If you want to get complicated you can lay out the "forage chain" for a year. Then some improved pastures may be needed seasonally to reduce the use of higher cost stored feed like hay. We manage some improved pastures for fall and early winter grazing when our native pasture is not available.
 
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Higher input higher productivity improved pastures vs. lower productivity native pastures is an interesting comparison. It depends a lot on the profitability of your animals, their need for feed, and the cost/lb. of a renovation. Here - - it is usually more profitable to run stockers on improved pastures and cows on native pastures.

If you want to get complicated you can lay out the "forage chain" for a year. Then some improved pastures may be needed seasonally to reduce the use of higher cost stored feed like hay. We manage some improved pastures for fall and early winter grazing when our native pasture is not available.
Thank you for your insight Steve. I suppose it's always best not have all your eggs in one basket..
 
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I haven't got any hands on experience with Tifton - beyond taking a soil test every year or 2, is there an approximate amount of N that is typically used in a grazing setting? Even in good years we typically only bale once on the hay ground, so grazing becomes the primary use. I admit the numbers you see make T85 extremely tempting - just weary of always being in debt to the fert man.
 

Brute 23

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I haven't got any hands on experience with Tifton - beyond taking a soil test every year or 2, is there an approximate amount of N that is typically used in a grazing setting? Even in good years we typically only bale once on the hay ground, so grazing becomes the primary use. I admit the numbers you see make T85 extremely tempting - just weary of always being in debt to the fert man.
If you get a soil sample some one can probably help you better on how much fert it will require but in my experience its minimal and the production more than covers the cost. The amount of quality grass it produces is just amazing. Even in a drought like we are in now it is still the top performer. Its one of the first grasses to take off in the spring and last to brown out in the winter. Its great for both grazing and hay production and the hay is very marketable.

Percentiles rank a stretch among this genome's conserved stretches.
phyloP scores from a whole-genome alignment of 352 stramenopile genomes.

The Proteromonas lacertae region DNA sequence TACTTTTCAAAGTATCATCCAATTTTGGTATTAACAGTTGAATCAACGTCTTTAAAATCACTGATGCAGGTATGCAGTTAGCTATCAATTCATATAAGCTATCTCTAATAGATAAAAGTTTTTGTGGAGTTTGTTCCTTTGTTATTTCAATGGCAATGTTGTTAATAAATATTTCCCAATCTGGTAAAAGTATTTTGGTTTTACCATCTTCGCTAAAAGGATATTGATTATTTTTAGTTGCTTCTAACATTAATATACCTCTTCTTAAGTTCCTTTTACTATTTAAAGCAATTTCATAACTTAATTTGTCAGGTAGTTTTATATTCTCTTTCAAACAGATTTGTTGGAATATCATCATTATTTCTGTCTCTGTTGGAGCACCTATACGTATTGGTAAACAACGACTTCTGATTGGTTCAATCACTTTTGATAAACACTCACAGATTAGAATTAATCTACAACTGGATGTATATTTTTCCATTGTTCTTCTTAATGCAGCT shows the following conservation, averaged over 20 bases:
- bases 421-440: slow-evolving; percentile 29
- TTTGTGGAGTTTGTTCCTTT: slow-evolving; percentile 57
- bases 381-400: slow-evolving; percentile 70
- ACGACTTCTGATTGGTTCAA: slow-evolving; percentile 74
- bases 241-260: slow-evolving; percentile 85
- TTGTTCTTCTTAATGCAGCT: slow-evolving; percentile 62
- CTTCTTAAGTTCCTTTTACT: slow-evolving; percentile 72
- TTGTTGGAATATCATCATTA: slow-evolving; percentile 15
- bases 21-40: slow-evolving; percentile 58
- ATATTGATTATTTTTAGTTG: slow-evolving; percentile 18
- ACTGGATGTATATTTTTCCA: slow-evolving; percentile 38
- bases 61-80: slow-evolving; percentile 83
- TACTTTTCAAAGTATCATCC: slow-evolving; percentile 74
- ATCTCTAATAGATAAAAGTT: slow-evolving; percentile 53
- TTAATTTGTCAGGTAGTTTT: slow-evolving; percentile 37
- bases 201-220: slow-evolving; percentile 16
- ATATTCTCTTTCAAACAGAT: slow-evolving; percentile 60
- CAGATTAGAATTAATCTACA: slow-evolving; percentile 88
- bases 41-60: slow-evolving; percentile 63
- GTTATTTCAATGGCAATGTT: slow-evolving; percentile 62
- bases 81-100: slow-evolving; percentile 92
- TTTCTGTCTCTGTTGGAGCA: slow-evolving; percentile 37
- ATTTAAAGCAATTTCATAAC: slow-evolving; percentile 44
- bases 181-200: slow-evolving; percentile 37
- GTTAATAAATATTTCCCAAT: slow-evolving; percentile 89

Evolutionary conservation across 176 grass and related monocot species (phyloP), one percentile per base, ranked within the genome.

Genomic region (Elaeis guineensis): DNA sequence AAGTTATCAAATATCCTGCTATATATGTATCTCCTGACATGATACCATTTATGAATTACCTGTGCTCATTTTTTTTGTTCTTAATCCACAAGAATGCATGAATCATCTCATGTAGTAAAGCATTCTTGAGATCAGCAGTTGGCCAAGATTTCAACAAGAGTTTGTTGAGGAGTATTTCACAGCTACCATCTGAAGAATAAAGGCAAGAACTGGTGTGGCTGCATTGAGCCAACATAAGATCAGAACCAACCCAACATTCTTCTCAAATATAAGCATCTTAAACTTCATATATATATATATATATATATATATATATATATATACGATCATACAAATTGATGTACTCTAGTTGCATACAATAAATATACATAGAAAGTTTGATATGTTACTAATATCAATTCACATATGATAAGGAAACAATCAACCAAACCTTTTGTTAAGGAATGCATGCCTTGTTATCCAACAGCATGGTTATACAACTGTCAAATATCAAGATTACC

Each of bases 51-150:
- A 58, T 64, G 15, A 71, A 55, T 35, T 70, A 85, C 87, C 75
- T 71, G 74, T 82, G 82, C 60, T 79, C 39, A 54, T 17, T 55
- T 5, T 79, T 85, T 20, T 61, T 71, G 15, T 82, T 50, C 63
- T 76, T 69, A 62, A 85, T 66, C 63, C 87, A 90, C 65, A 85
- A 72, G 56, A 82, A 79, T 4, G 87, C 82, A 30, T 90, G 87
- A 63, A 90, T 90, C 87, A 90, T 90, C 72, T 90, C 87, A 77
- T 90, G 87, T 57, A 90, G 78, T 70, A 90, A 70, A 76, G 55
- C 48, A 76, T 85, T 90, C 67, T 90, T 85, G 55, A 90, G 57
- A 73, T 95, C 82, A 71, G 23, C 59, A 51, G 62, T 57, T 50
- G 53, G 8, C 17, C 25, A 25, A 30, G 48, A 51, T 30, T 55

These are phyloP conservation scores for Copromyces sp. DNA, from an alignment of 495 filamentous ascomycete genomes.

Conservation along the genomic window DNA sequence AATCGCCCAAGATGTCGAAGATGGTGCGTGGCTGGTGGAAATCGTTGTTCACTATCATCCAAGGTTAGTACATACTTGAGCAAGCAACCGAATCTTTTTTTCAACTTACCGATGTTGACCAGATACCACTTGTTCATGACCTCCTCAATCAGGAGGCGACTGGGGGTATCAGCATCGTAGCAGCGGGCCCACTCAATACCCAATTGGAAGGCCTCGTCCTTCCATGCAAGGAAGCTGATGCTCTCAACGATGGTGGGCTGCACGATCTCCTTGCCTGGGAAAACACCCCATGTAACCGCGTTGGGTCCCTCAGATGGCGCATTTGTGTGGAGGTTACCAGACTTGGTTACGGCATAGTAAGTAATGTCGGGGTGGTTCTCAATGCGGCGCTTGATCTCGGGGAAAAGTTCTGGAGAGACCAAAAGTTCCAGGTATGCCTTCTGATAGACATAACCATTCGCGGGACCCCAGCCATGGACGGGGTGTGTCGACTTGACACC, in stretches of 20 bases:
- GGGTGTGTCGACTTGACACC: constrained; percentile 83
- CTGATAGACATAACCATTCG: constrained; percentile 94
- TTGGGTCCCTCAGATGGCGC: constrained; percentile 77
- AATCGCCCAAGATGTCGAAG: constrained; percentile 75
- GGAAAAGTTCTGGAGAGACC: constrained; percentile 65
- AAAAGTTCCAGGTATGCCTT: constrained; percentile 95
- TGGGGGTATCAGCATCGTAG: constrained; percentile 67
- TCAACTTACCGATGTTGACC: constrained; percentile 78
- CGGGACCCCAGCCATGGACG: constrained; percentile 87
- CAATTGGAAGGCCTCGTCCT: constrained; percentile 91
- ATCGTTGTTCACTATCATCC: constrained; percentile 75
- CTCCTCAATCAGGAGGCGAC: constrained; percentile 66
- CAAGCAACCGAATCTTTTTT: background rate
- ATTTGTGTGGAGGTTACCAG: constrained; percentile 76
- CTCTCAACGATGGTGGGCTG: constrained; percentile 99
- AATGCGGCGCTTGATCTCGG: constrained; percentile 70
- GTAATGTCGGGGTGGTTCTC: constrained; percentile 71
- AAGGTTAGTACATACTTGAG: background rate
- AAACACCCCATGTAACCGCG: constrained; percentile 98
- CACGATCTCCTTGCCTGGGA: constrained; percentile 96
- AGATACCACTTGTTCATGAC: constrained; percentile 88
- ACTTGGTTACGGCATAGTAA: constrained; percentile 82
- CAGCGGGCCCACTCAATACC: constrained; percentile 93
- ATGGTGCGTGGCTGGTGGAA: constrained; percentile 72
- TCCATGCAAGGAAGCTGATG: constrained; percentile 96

Our first tifton patch was an extremely sandy field that was only good for dove hunting and getting stuck like chuck. You could barely drive across it because it was blow sand and it turned to jelly when it was wet. Its one of the most productive hay fields now. The tifton thrived in it. We got the idea from out neighbor who has momma cows and brings in calves thru out the year. He planted his old peanut fields and had great results.
 
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If you get a soil sample some one can probably help you better on how much fert it will require but in my experience its minimal and the production more than covers the cost. The amount of quality grass it produces is just amazing. Even in a drought like we are in now it is still the top performer. Its one of the first grasses to take off in the spring and last to brown out in the winter. Its great for both grazing and hay production and the hay is very marketable.

Our first tifton patch was an extremely sandy field that was only good for dove hunting and getting stuck like chuck. You could barely drive across it because it was blow sand and it turned to jelly when it was wet. Its one of the most productive hay fields now. The tifton thrived in it. We got the idea from out neighbor who has momma cows and brings in calves thru out the year. He planted his old peanut fields and had great results.
Sounds very similar to a lot of the ground around here. My family first came here around the turn of the century to do just that.. farm peanuts.

I wonder if it would pay to keep the land in annuals for a year after the cotton plays out to help hold the soil and bring in some organic matter rather than trying to sprig immediately the following spring? Cotton can go pretty late here so I don’t see getting any wheat in the ground the first winter.
 

Brute 23

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Sounds very similar to a lot of the ground around here. My family first came here around the turn of the century to do just that.. farm peanuts.

I wonder if it would pay to keep the land in annuals for a year after the cotton plays out to help hold the soil and bring in some organic matter rather than trying to sprig immediately the following spring? Cotton can go pretty late here so I don’t see getting any wheat in the ground the first winter.
Some one else can maybe help you on that side to prep for sprigging. I'm not that familiar with cotton and what will build soils back up.